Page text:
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Need help with this Spiral problem

  1. Dec 5, 2004 #1
    There is a spiral but it is just on the yz plane (no length to it) I need to integrate it. And I'm at a location x on the axis if it matters.

    Thanks
     
  2. jcsd
  3. Dec 5, 2004 #2
    What do you want to calculate? its lenght? if so, let [itex]M(t)[/itex] be your curve, as long as [itex]M'(t) \ne 0[/itex] then

    [tex]Length[M]=\int_{t_0}^{t_1} \sqrt{\dot{x}^2+\dot{y}^2+\dot{z}^2}ds[/tex]
     
  4. Dec 5, 2004 #3
    alpha; which is the angle subtended by a radius at the point of observation (x).
     
  5. Dec 5, 2004 #4

    HallsofIvy

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    I'm sorry but I can't make heads or tails of this.

    "There is a spiral but it is just on the yz plane (no length to it) I need to integrate it."
    ?? You can't integrate a spiral, you can only integrate a function.

    "alpha; which is the angle subtended by a radius at the point of observation (x)."

    What about alpha? A single line does not "subtend" an angle. And what is the "point of observation"?
     
  6. Dec 5, 2004 #5
    What does "subtend " mean ? Can't you mathematicians puy it in words ordinary people can understand . Also "leght " is spelled "length". The expression is "head or tail "for a single event not "heads and tails ". You mathematicians are so precise in everything except the laguage used to express your ideas .
     
  7. Dec 5, 2004 #6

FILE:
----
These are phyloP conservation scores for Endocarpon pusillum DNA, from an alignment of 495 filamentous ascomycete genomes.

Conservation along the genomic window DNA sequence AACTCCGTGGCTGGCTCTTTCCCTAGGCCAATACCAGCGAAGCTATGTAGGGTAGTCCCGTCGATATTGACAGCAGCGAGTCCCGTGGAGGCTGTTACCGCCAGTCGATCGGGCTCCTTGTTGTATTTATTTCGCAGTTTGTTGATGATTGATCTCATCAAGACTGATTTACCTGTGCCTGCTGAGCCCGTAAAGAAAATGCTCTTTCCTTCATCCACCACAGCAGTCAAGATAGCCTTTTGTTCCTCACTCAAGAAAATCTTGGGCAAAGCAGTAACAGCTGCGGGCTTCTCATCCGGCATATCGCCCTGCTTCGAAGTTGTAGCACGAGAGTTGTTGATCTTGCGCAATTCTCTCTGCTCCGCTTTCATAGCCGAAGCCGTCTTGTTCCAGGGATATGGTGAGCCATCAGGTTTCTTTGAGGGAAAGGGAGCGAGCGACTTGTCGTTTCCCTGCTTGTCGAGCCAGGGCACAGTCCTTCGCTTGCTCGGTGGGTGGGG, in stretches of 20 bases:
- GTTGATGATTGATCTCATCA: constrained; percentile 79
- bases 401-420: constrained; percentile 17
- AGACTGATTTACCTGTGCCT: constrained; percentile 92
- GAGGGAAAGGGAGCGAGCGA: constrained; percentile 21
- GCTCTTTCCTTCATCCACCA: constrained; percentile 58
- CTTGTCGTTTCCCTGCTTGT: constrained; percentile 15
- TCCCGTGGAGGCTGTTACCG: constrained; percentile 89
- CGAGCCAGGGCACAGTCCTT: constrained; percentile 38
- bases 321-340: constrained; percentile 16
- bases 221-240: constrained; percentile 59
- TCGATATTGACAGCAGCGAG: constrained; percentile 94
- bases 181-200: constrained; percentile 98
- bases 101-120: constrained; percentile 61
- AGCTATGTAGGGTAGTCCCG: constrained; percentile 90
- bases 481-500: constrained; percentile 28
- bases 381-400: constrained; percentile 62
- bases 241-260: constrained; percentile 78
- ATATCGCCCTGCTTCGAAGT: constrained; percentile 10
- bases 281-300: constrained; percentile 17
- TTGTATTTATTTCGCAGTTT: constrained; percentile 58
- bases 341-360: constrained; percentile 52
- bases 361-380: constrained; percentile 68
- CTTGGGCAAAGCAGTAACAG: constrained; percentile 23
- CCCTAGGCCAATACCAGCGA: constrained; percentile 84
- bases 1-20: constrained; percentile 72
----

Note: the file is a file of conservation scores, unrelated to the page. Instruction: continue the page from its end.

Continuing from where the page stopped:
Sorry "put" not puy (slip of the finger )
     
  8. Dec 5, 2004 #7
    The spiral has a center in the yzx axis (it is like a coil but flat so the radius gets bigger) You can do this by polar coordinates (I was told), but I do not know how. I need to find a vector field that is directed along the x axis. And alpha is the angle subtended by a radius at the point on x.
     
  9. Dec 5, 2004 #8

    He used "subtend" perfectlly...if it were a helix, but its a spiral, so there is no angle. The rest of your complaint is about typos and dialects, which is pointless to get mad about.

    starbaj12, I think you'll need to be more specific in your request for help.

    -Burg
     
  10. Dec 6, 2004 #9
    Line integrals of three space

    You can find it by parameterizing the curve. Spirals are pretty easy to parameterize and would be similar to: x=cos(t) y=sin(t) z=t. Then you can take the integral from start to finish of f(x(t),y(t))|ds|dt. You can find this by looking in the index of any calculus book under line integrals in 3-space or something similar. This isn't usually done until Calculus III, so it would be towards the back of the book.
     
  11. Dec 6, 2004 #10
    also, as halls of ivy just said, you cant go integrating blindly, you need to do it by pieces (where the lenght is well defined, [itex]M'(t)\ne 0[/itex])
     
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